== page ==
November 1, 2009

Canadian wind industry's cynical dismissal of health concerns

Deconstructing CanWEA Health “Research”

On October 6, 2008, the industry trade group Canadian Wind Energy Association (CanWEA) posted a press release titled “Scientists conclude that there is no evidence that wind turbines have an adverse impact on human health” in response to news coverage of Dr. Nina Pierpont's work describing and explaining "wind turbine syndrome", stating:
[T]he Canadian Wind Energy Association (CanWEA) has compiled a list of articles and publications on the subject from reputable sources in Europe and North America. ...

These findings clearly show that there is no peer-reviewed scientific evidence indicating that wind turbines have an adverse impact on human health.
In May, Wind Concerns Ontario reviewed the seven articles cited by CanWEA, asking the following questions:
  • Do they support the claim in the title of CanWEA’s press release?
  • Do they support the conclusion of CanWEA’s press release?
  • Do they refute Dr. Pierpont’s research?
None of the articles “conclude that there is no evidence that wind turbines have an adverse impact on human health”.

None of the articles state that “there is no peer-reviewed scientific evidence indicating that wind turbines have an adverse impact on human health.”.

None of the articles review Pierpont’s research.

Only one article mentions Pierpont’s case studies, stating that “One cannot discount the information”.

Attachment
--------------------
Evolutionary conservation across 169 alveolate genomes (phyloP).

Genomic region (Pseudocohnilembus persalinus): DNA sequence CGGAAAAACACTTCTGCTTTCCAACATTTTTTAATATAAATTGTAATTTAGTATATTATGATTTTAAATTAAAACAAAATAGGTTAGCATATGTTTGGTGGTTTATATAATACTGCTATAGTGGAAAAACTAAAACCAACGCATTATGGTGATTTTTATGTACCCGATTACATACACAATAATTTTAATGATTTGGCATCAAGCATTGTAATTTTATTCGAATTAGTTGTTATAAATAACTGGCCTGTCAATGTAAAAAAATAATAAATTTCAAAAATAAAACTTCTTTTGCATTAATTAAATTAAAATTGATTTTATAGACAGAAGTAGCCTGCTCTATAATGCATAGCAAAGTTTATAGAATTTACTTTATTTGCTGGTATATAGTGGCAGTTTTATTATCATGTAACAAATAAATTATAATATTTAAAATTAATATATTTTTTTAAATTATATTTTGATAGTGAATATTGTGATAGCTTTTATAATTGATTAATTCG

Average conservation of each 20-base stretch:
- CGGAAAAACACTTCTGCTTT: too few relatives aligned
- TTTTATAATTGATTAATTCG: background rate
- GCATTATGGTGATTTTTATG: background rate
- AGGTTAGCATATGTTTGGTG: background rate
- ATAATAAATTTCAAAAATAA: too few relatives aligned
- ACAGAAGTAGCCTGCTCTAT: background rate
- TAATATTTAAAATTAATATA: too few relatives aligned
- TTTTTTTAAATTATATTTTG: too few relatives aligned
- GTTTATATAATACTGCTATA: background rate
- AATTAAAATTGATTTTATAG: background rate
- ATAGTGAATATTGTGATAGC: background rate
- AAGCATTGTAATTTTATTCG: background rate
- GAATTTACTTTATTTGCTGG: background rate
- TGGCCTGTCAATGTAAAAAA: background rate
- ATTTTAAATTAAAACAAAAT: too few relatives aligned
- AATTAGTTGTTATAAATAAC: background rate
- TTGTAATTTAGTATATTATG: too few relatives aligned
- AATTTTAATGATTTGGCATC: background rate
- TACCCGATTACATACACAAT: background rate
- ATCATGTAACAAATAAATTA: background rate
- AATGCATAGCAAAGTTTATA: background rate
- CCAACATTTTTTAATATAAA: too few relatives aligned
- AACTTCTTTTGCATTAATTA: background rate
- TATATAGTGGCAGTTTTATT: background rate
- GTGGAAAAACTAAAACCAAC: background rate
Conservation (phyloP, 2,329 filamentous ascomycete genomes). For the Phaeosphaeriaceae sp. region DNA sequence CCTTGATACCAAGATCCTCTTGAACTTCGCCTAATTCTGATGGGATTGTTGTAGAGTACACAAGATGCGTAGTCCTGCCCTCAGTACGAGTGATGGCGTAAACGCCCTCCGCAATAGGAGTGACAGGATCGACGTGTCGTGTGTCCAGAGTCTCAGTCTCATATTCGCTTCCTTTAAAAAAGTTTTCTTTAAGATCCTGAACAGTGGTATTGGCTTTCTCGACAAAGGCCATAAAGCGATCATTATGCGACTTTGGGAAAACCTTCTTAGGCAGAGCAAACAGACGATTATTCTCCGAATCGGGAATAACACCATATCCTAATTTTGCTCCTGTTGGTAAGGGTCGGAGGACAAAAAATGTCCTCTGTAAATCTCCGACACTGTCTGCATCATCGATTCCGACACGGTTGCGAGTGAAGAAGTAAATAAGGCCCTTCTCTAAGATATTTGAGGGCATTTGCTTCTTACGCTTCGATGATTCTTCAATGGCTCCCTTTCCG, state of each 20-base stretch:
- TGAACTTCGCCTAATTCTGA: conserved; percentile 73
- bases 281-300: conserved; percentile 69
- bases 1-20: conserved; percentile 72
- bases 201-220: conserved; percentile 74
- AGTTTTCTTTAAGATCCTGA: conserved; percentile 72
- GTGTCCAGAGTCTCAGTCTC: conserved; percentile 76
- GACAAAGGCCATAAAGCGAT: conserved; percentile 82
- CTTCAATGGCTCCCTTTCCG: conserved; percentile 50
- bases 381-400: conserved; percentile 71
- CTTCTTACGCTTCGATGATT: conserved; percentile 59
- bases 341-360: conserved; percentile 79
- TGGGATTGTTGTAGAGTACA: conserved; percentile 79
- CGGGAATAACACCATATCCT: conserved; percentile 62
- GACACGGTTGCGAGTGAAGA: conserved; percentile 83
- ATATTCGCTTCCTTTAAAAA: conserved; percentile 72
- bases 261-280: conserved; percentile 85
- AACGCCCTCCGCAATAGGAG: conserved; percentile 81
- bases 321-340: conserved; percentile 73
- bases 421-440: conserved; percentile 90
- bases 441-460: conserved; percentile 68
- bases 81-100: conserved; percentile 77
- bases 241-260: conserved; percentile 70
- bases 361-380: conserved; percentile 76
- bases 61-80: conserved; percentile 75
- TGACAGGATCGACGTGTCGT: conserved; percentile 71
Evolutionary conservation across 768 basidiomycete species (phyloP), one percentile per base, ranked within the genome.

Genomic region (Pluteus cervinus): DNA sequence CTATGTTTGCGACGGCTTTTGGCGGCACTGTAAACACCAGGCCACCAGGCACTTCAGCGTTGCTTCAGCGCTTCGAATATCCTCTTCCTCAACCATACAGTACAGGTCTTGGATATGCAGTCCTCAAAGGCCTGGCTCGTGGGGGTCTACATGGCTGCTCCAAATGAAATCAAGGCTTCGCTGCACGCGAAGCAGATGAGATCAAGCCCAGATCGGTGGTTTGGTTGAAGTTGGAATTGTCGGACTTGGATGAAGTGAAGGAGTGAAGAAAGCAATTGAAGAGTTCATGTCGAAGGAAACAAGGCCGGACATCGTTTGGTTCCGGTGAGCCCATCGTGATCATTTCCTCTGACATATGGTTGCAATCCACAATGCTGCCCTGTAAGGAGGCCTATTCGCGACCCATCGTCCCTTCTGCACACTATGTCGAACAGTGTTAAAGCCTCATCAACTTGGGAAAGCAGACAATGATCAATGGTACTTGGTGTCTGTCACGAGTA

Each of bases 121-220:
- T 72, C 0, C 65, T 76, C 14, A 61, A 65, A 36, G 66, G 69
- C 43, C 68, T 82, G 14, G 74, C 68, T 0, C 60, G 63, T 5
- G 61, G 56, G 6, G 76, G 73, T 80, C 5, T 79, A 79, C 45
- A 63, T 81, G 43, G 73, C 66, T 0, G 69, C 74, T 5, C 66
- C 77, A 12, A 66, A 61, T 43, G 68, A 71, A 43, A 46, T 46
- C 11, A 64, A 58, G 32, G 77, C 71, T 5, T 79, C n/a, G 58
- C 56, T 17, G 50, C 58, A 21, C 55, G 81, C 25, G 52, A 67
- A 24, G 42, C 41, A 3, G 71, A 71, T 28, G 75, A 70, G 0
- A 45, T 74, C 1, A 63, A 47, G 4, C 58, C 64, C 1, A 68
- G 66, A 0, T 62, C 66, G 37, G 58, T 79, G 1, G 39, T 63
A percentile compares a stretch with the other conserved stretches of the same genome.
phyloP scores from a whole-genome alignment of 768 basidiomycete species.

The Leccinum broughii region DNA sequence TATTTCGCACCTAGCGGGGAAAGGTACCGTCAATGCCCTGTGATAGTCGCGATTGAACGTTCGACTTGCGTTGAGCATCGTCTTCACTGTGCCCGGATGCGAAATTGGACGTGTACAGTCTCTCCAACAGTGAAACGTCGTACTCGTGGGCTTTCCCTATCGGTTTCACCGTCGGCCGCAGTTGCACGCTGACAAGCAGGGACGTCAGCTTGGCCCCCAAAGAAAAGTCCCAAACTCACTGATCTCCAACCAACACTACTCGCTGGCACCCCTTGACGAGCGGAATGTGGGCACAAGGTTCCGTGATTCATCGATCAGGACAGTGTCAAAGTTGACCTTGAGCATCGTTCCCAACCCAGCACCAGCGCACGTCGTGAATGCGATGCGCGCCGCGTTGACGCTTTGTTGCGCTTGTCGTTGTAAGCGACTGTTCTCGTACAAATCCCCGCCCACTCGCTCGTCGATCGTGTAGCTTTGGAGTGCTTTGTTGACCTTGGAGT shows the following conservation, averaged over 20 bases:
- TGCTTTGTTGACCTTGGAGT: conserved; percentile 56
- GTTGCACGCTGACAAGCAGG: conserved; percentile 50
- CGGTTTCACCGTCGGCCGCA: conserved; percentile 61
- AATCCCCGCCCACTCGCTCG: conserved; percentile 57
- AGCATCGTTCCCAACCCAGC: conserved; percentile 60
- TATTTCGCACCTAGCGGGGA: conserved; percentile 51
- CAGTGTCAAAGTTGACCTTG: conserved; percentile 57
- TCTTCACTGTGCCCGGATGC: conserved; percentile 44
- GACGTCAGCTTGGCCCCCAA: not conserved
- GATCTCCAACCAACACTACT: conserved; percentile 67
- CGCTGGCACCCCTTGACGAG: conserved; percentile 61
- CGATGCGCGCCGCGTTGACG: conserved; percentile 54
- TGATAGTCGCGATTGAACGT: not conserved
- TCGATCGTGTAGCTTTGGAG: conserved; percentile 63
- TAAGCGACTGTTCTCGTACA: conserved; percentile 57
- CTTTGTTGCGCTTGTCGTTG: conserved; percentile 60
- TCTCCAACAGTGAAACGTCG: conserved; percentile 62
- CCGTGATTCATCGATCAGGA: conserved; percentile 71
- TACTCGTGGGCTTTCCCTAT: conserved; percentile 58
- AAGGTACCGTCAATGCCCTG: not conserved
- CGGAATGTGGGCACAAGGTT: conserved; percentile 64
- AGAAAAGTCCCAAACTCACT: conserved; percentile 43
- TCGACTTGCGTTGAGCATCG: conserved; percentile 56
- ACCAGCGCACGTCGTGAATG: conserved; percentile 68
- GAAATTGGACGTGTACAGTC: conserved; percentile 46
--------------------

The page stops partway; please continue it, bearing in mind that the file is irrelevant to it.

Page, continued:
Six of the articles identify wind turbine noise as a health concern which must be considered.

Only one of the articles discusses noise in the assessment of adverse health effects related to various forms of electricity generation.

None of the articles study patients or reports of patients describing adverse health effects when exposed to wind turbines.

None of the articles consider recent research in addition to Pierpont's regarding health effects related to wind turbines.

The seven articles are:
  1. Infrasound from wind turbines – fact, fiction or deception. Geoff Leventhall (noise and vibration consultant). Canadian Acoustics 2006;24(2):29-36.
  2. Wind turbine facilities noise issues. Ramani Ramakrishnan (acoustician); prepared for Ministry of the Environment of Ontario. Aiolos report no. 4071/2180/AR155Rev3 (Dec 2007).
  3. Wind turbine acoustic noise. Anthony Rogers (mechanical engineer), James Manwell (mechanical engineer), Sally Wright (mechanical engineer), Renewable Energy Research Laboratory, Department of Mechanical and Industrial Engineering, University of Massachusetts at Amherst. June 2002, amended Jan. 2006.
  4. Research into aerodynamic modulation of wind turbine noise. Andy Moorhouse (acoustician), Malcolm Hayes (acoustics student), Sabine von Hünerbein (acoustician), Ben Piper, Mags Adams (social scientist), University of Salford; prepared for Dept. for Business Enterprise & Regulatory Reform, contract no. NANR233. July 2007.
  5. Electricity generation and health. Anil Markandya (economist), Paul Wilkinson. Lancet 2007 (Sep. 15);370(9591):979-990.
  6. The health impact of wind turbines: a review of the current white, grey, and published literature. David Colby (MD), Acting Medical Officer of Health, Chatham-Kent Public Health Unit; prepared for Chatham-Kent Municipal Council. June 2008.
  7. Energy, sustainable development and health (background document, Fourth Ministerial Conference on Environment and Health). Anil Markandya (economist) et al. (no MDs). June 3, 2004.